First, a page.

Today’s Wonder of the Day was inspired by Avery. Avery Wonders, “I wonder what happend at Sherman's March” Thanks for WONDERing with us, Avery!
Can you name any famous military generals? Many Wonder Friends might think of Alexander the Great. You might even point to Napoleon Bonaparte. Today, we’ll learn about another well-known military leader. His name was William Tecumseh Sherman.
William Tecumseh Sherman was born in 1820 and grew up in Ohio. He later went to the U.S. Military Academy at West Point. After graduation, he served in the Army until 1853. Later, he worked as a banker, lawyer, and headmaster.
In 1861, Sherman was living in Louisiana and working at a military school. That same year, the state left the union to join the Confederacy. Sherman gave up his job and moved to St. Louis. He then re-enlisted in the Union Army as a colonel. He became a general in 1862.
Today, Sherman is largely remembered for his March to the Sea. This campaign started in Atlanta, Georgia, on November 17, 1864. It ended in Savannah, Georgia on December 21. On the march, Sherman’s soldiers burned or destroyed much of what lay in their path. After the surrender of Savannah, they turned to continue the march through South Carolina.
Why the destruction? It was part of Sherman’s strategy. He wanted to show people the power of the Union Army. He also wanted Confederate citizens to see that their government could not protect them. Additionally, the march left both citizens and Confederate soldiers without food or supply lines. His troops burned land used to grow crops and destroyed much of Georgia’s railroad system.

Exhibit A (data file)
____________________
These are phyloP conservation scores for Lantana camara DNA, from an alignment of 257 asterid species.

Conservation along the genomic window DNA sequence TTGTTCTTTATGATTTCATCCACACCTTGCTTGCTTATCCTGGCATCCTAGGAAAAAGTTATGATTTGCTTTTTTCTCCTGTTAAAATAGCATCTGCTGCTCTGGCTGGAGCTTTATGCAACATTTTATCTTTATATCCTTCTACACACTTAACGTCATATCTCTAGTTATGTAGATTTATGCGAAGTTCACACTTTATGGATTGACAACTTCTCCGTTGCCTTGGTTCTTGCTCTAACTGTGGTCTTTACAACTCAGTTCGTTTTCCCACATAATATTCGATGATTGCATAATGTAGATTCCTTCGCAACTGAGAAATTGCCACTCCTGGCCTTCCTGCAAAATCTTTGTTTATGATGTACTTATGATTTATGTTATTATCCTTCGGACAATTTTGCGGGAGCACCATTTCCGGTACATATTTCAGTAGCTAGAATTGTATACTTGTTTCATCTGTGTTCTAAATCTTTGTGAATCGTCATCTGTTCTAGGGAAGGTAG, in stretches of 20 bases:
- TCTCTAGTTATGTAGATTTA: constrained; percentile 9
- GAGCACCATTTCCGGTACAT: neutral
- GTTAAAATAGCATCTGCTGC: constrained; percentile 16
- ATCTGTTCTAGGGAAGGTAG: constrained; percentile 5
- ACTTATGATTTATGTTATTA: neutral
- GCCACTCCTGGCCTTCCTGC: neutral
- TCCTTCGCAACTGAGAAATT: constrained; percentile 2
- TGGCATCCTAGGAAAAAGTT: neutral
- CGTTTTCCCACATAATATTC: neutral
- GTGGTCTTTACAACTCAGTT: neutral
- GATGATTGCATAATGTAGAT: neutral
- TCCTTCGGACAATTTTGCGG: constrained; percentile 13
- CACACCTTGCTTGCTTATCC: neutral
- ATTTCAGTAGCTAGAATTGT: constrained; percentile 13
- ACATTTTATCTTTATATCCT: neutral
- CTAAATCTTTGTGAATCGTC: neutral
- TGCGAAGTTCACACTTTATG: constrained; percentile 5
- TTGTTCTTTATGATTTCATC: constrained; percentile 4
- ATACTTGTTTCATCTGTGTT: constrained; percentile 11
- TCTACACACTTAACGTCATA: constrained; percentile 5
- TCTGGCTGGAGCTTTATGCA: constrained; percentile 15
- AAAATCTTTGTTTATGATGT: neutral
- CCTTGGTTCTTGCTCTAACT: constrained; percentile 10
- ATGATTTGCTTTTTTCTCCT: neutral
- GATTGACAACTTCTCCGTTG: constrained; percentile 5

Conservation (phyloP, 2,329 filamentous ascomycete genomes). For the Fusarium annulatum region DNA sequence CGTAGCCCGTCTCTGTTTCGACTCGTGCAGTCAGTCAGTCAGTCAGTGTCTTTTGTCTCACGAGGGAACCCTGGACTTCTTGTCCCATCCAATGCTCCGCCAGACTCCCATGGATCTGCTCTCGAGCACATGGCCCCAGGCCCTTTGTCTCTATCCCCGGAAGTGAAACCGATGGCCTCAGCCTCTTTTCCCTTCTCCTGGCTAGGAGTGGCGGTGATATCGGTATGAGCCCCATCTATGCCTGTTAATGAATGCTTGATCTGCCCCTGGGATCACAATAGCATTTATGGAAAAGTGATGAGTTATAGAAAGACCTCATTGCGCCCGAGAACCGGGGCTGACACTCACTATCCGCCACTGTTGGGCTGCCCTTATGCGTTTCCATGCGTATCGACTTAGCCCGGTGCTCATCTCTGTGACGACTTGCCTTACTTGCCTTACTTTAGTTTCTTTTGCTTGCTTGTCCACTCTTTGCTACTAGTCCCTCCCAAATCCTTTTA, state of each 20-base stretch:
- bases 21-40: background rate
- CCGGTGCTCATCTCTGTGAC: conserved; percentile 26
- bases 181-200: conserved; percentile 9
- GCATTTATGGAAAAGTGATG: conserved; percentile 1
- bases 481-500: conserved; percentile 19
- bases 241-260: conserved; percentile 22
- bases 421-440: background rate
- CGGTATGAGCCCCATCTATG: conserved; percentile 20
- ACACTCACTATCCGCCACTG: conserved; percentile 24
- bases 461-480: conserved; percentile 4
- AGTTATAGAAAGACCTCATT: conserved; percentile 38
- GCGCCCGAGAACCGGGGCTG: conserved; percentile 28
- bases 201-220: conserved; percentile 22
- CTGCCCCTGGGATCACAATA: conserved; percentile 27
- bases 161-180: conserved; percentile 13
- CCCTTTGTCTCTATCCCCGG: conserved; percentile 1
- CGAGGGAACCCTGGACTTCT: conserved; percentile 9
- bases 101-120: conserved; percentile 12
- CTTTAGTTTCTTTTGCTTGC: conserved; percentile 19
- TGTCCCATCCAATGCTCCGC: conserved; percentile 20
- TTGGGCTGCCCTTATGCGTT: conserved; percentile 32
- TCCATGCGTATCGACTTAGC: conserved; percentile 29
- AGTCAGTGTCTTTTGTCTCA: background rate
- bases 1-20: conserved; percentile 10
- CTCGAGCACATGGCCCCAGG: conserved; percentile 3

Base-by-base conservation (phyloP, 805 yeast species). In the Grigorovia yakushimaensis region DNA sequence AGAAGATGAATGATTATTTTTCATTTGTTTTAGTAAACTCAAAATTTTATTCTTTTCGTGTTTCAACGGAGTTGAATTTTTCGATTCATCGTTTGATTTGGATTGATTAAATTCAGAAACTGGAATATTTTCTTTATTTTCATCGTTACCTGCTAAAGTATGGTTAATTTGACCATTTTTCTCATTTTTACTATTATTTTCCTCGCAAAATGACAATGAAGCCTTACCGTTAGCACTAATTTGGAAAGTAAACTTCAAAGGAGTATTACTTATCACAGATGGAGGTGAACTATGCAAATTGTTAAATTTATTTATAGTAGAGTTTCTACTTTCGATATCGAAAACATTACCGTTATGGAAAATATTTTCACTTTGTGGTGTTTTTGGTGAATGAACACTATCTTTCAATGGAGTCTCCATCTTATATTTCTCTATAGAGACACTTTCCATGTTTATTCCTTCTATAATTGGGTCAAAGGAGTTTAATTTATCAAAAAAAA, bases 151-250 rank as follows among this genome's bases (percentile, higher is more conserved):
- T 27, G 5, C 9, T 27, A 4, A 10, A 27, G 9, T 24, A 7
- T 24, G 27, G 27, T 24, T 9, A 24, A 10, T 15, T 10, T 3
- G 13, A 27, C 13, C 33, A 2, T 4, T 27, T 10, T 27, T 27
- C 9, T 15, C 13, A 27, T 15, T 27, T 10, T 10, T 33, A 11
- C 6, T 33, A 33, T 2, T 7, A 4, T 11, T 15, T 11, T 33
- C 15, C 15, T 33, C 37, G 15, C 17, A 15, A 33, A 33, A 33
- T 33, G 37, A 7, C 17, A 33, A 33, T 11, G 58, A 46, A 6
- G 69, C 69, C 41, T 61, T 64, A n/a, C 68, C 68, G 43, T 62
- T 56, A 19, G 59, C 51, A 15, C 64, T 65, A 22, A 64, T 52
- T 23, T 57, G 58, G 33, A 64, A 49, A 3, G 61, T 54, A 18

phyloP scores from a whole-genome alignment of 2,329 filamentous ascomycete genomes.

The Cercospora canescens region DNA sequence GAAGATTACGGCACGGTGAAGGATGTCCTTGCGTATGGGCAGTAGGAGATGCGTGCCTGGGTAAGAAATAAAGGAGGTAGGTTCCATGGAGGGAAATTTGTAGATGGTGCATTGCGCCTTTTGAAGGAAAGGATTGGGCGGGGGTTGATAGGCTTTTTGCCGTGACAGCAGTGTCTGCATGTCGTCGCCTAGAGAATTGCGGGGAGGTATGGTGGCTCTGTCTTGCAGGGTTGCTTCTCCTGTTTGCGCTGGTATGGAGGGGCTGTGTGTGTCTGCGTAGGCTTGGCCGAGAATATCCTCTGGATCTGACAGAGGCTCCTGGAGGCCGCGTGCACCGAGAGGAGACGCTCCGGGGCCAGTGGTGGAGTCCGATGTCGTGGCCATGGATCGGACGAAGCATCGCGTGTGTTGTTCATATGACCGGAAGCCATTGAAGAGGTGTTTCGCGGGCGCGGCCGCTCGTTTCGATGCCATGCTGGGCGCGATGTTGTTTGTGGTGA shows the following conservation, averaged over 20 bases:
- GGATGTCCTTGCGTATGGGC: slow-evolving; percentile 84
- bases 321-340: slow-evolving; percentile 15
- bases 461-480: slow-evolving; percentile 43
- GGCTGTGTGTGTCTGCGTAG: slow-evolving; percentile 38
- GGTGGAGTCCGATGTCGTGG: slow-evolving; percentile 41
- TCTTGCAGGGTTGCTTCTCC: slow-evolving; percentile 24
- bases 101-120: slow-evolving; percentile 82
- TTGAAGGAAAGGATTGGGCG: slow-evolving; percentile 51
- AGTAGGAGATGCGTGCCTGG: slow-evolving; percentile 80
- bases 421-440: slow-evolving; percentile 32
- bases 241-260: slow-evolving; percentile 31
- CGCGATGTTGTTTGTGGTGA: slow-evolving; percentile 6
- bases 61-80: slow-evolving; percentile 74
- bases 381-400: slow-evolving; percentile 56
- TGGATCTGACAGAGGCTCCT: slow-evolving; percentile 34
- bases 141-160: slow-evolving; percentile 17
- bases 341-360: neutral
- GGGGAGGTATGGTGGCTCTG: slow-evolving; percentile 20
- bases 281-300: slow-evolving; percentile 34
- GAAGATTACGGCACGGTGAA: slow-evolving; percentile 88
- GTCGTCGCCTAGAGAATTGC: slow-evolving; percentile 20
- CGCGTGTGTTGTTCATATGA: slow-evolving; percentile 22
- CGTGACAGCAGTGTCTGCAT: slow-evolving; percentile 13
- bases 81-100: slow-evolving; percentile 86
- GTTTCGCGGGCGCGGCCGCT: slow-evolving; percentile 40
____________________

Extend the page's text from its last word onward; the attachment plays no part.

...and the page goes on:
At the beginning of the march, the American Civil War had been going on for over three years. Sherman wanted to end the war with fewer casualties. Does this sound like a contradiction? At first glance, it may seem so. After all, the March to the Sea was one of the most destructive events of the war.
However, the March to the Sea was also largely bloodless. It lasted just over a month and saw 3,100 casualties. To compare, the three-day battle at Gettysburg ended with 51,000 soldiers killed and wounded. Sherman’s soldiers tried to harm property instead of people. This led to far fewer deaths than other campaigns.
Still, Sherman’s March to the Sea had a bigger impact than many of the war’s bloodiest battles. It lowered Southern morale and hurt the Confederate Army. Today, many experts say it helped to end the American Civil War. Indeed, Confederate General Robert E. Lee surrendered just a few months after Sherman’s March.
Of course, the march also left great loss in its wake. Many across the South called Sherman cruel and violent despite the low number of deaths. After all, his troops did destroy a lot of homes. They also burned farms, which were many people’s livelihood. It was a move toward total war—a method of battle that goes beyond military combat and targets everyday people.
Sherman wasn’t the first or last to do so. Total war would be a strategy used again during the world wars. What do you think of Sherman’s use of total war? Would you have done anything differently? What might history have been like without Sherman’s March to the Sea?
Standards: C3.D2.His.2, C3.D2.His.4, C3.D2.His.5, CCRA.L.3, CCRA.L.6, CCRA.R.1, CCRA.R.2, CCRA.R.4, CCRA.R.10, CCRA.SL.1, CCRA.SL.2, C3.D2.Geo.2, CCRA.W.2, CCRA.W.4, CCRA.W.7, CCRA.W.9, CCRA.L.1, CCRA.L.2